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Social and Conversational Aspects of Code-Switching


In this chapter, I will examine the social and conversational attributes of code-switching, the alternating use of two or more languages within the same conversation. Bilinguals most often switch languages in ordinary conversations when they are in the company of other bilinguals. Code-switching is perhaps the most obvious indication of one’s bilingual abilities, since very few bilinguals keep their two languages completely separate (Gardner-Chloros, 2009; see also Chapter 1). But monolinguals often have negative attitudes toward codeswitching and think that it represents a deficient knowledge of language and a grammarless hodgepodge. Bilinguals themselves may feel embarrassed about their code-switching and attribute it to careless or lazy language habits. Pejorative names such as “Spanglish” or “Tex-Mex” (mixture of Spanish and English by bilingual speakers in the American Southwest) and “Franglais” (mixture of French and English in parts of French-speaking Canada) reflect these negative attitudes.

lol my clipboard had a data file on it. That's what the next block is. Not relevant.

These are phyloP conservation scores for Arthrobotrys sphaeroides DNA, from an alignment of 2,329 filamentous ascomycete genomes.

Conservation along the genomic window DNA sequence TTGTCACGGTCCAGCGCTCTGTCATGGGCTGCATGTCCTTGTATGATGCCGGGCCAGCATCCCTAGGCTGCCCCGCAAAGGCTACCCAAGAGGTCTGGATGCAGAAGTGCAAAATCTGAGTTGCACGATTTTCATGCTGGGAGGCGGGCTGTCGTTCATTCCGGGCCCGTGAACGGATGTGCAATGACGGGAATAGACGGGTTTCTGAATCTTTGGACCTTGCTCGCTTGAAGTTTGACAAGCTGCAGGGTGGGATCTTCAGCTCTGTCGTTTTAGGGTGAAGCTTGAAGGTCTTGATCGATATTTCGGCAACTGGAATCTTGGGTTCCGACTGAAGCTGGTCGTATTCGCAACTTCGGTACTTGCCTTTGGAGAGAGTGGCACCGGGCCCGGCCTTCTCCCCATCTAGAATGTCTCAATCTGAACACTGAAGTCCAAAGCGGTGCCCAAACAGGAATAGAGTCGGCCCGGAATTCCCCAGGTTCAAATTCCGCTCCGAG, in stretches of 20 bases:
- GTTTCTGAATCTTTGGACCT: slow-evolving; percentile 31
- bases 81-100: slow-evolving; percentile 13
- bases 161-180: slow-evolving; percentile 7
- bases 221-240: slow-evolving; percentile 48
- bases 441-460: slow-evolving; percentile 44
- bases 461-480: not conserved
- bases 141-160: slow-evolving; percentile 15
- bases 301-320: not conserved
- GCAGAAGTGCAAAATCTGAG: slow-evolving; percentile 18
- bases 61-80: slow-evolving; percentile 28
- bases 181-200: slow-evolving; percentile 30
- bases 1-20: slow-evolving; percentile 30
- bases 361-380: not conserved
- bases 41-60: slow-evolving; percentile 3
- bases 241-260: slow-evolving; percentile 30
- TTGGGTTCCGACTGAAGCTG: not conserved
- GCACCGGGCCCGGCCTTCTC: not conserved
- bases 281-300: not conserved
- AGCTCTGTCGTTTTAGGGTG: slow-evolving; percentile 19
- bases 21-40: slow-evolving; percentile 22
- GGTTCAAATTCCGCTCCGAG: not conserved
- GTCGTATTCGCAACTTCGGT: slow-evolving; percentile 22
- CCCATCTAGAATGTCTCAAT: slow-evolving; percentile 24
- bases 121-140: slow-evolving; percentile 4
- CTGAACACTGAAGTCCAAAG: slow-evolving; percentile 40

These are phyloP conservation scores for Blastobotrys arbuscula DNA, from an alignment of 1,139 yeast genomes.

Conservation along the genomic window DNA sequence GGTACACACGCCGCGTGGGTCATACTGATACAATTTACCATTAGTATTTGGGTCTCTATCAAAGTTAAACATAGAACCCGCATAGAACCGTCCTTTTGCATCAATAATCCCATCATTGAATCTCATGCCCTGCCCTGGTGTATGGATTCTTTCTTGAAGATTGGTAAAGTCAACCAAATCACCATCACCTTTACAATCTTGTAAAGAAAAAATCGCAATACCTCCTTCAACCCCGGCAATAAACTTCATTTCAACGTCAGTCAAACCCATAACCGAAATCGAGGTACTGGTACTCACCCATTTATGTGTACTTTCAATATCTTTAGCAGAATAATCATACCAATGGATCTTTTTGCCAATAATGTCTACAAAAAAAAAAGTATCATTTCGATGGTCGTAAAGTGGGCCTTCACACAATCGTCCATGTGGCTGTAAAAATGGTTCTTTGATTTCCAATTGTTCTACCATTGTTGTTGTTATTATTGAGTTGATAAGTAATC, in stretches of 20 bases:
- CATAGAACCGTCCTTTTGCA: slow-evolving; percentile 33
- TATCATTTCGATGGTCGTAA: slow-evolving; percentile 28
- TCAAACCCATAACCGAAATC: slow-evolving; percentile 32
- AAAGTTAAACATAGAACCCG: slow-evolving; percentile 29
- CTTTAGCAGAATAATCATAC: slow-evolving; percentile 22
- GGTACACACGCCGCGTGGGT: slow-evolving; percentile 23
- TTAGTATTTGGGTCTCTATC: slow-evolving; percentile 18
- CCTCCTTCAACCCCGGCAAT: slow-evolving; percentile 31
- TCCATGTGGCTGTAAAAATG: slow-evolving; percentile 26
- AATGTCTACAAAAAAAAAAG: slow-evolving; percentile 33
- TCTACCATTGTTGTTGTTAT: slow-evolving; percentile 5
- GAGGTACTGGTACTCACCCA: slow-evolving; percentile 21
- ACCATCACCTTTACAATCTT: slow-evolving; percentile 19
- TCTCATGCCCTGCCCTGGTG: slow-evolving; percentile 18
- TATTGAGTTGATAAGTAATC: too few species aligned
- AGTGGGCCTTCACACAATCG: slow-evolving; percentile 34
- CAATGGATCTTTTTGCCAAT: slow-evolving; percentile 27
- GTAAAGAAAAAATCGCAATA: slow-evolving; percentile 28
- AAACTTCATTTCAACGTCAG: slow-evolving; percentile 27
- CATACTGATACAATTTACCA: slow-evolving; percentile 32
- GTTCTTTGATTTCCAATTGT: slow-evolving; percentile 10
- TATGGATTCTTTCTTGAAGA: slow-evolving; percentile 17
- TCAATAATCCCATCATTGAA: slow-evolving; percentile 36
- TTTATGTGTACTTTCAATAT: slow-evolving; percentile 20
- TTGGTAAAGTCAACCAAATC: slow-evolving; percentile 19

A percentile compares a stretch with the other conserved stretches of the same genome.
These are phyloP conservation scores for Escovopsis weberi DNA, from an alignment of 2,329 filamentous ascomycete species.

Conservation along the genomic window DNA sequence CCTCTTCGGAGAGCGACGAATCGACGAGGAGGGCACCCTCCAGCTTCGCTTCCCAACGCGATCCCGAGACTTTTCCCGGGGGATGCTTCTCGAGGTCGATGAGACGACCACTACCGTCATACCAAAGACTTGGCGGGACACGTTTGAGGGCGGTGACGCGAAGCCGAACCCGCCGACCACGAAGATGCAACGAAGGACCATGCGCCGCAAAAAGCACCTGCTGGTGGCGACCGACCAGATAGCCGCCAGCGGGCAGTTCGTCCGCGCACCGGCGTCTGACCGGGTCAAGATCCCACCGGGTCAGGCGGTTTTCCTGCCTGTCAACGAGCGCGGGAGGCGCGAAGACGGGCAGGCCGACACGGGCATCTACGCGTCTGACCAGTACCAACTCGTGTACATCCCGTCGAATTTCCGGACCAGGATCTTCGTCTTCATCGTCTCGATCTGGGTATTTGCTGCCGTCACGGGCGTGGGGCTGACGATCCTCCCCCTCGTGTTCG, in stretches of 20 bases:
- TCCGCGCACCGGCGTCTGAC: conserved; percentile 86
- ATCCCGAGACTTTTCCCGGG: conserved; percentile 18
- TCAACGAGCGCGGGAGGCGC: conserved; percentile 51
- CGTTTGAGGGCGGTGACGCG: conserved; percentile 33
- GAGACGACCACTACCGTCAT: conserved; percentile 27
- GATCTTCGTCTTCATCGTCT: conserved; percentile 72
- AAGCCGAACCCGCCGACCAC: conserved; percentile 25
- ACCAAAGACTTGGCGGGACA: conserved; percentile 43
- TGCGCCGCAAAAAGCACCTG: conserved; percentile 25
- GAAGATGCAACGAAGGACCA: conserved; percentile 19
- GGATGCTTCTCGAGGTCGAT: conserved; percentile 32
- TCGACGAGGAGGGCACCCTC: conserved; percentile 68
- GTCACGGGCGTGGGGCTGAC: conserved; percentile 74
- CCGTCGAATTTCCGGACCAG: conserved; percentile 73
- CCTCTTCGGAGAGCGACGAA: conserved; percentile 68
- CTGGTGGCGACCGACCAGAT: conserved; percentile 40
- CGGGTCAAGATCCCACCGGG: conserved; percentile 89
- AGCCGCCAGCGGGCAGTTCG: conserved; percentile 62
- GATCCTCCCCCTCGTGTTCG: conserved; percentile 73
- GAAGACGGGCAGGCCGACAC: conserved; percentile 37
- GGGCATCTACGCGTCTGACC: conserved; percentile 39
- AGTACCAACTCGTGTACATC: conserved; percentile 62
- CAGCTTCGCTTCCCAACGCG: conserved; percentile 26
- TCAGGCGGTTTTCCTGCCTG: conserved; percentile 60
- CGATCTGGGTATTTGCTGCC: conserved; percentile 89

However, a great deal of research in the last several decades has shown that contrary to popular assumptions, code-switching is rather orderly, triggered by social and situational contexts, and used as a conversational resource by bilingual speakers (e.g., Auer, 1998; Callahan, 2004; Chanseawrassamee & Shin, 2009; Gardner-Chloros, 2009; Gumperz, 1982; Isurin, Winford, & de Bot, 2009; Milroy & Muysken, 1995; Myers-Scotton, 1993a, 1993b; Zentella, 1997). A large amount of evidence indicates that code-switching requires unusually high grammatical sensitivity and that individuals who code-switch do not lack syntactic knowledge (Gumperz & Cook-Gumperz, 2005). Readers interested in the grammatical theories of code-switching are referred to key literature on the topic (see Belazi, Rubin, & Toribio (1994) for the Functional Head Constraint; Di Sciullo, Muysken, & Singh (1986) for the Government Constraint; MacSwan